Waiting For Gorilla Glue to Dry..

 I love Gorilla Glue.  Really – I love it.  Once it’s cured – It’s cured.  And whatever is sticking to it, is not going to move anytime soon.  I use it a lot.  I use it a lot because there are many times I do not have the knowledge, skill, know-how or tools to solve a problem.  Case-in-point Tir naNog’s porch door.

TNN’s screened in porch has two outside doors.  One has a dead-bolt.  The other has nothing.  Which means, anyone at any time can gain access to the screened-in porch and perhaps TNN itself – if the broom-stick in the sliding door’s bottom channel doesn’t hold.  If it weren’t for the fact that Woodsmoke is a private campground with guards at the entrance, I would be a lot nervous about the door lock situation.  Even with the entrance guard, I’m still a lot nervous about the fact that I can’t completely lock myself in at night.  Or at least create a barrier that will provide some kind discouragement to would-be squatters.  Peanut’s discourage button is always on…but he’s only eight pounds. Consequently, the last winterization chore was attaching some sort of door lock. I decided on a barrel-bolt lock.

Now anyone would think that a barrel-bolt lock would be an easy install on a door.  Screw the bolt on one side.  Screw in the striker plate on the other side.  No brainer…right?  Not so much.

The door in question is not flush with the door frame.  Someone already attached a piece of hard wood to the door frame to make the door handle work flush with the frame. A simple lock installation was not going to be easy-breezy. Engineering was needed, and I am not an engineer.

As my brother the engineer has said many times, plan the work…then work the plan.  So I planned.  There were many hurdles in the plan to be hurdled.

The first hurdle to be hurdled was finding a piece of wood that matched the wood already used on the door for the handle.  No problemo. A long remnant of the original stick was in the shed.  Hard wood, same dimensions…perfect!.

I sawed off a piece of the stick that would be attached to the door frame, and serve as the receiver of the bolt.  Sawing a piece of wood was easy.  Attaching it to the door frame – not so easy.  The electric drill I have is a battery-operated affair that does not have the torque needed for heavy-duty drilling.  It works.  But it doesn’t work efficiently.  I’m also really nervous about drilling into metal.  Wood is more forgiving than metal.  The door handle piece of wood was screwed in, but it was also sealed with silicone.  I had the silicone, but I couldn’t manage the gun part of the silicone tube.  So… Gorilla Glue and a clamp made a reasonable substitute.  It took about 4 hours for the glue to cure sufficiently so that I could start Step two – which should have been Step one – Drill a hole in the wood for the bolt to slide into.  Drilling a hole in a piece of wood that is stuck to a door frame is not easy.  I don’t recommend it.  Oh-well.  After much swearing, a hole was drilled. (OH – by the way – I have a colorful vocabulary when frustrated.  It is best to give me a wide berth when I’ve reached a certain level of frustration.)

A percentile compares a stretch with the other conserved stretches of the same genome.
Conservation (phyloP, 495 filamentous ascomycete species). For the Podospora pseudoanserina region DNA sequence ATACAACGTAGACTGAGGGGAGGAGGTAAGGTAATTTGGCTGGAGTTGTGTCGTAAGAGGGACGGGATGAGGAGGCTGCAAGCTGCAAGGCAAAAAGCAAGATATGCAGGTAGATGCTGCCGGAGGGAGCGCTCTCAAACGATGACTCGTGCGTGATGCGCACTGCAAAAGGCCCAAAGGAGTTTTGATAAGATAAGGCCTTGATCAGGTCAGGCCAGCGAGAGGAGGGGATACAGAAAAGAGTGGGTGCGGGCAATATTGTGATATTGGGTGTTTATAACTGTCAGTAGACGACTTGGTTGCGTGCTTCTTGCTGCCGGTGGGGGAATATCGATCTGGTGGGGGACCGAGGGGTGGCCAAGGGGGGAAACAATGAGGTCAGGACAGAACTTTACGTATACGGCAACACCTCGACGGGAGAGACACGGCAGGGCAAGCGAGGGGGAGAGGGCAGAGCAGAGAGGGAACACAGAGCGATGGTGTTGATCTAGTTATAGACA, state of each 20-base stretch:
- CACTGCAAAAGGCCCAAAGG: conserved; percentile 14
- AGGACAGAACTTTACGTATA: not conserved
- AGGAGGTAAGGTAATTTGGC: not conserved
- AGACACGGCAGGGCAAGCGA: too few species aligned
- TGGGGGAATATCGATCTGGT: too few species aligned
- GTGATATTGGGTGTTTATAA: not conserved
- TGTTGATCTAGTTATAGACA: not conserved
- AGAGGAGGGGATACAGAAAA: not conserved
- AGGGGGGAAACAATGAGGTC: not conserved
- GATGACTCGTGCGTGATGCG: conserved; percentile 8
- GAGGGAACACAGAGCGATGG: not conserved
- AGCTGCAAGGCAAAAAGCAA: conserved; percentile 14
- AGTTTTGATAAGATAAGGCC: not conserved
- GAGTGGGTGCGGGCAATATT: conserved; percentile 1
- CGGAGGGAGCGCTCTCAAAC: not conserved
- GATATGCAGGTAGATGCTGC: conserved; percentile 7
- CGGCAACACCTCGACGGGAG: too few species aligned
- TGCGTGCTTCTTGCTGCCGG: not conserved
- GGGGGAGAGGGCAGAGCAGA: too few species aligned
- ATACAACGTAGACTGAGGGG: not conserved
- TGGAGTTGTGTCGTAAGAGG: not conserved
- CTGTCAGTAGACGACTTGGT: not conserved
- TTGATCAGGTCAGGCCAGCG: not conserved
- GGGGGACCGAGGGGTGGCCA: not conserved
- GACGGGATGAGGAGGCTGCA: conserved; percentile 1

Hurdle number two (or three if you count the hole-drilling step) – rig the barrel- bolt so that it is also flush with the door frame and the newly drilled piece of wood.  I’d purchased a stick at Home Depot before leaving.  It was the correct depth, but only 1/2 the width needed.  I cut two pieces of wood from the stick, applied Gorilla Glue and a clamp, and waited  – another four hours..

Once stuck together, the newly created piece of wood was ready for the bolt part of the barrel lock.  I tried the provided screws.  They were too long for the job, and cracked the wood.  Gorilla Glue to the rescue again. Lining up the bolt with the drilled hole that was already attached to the door frame and gluing and clamping it in place is not easy. So with the help of a magic marker, a clamp and some handy-dandy Gorilla glue, the bolt part was secured to the glued-together wood fragments four hours later. (Do you see a four-hour pattern here?)

Finally – time to get the bolt and wood scrap attached to the door.  More glue.  This time the clamps weren’t much help because the attached bolt did not provide enough space for the clamp to grip properly.  And the bolt’s weight continued to drag the piece of wood with the attached bolt down toward the porch floor.  Enter in Marianne’s other favorite adhesive solution to everything – duct tape. 

Duct tape gets a bad rap from the Martha Stewarts of the world.  It’s ugly, there are other less visible solutions that blend with the décor of whatever.  Hey – duct tape has its place.  It’s durable. It’s water-proof.  It’s sticky.  It holds big stuff together. It even comes in designer colors now.  I like it.

Anyway, where a regular C – clamp didn’t work…duct tape did.  The tape held my jerry-rigged barrel-bolt-glued-to-the-pieces-of-wood thingie to the door while the Gorilla Glue cured for another four hours. 

Once cured, stuck, and firmly in place, I finally felt comfortable applying the screws to the door.  I drilled pilot holes, through the wood, into the door and completed the job!

Voila!  After at least 36 hours of frustration, a higher level of security was achieved! 

Oh – I forgot to mention – the painting step.  Not to worry.  Before I started gluing, clamping, taping and screwing pieces of wood to doors, and barrel bolts to piece of wood, I did have the foresight to paint everything the correct shade of white.  Plan the work, and work the plan! 🙂



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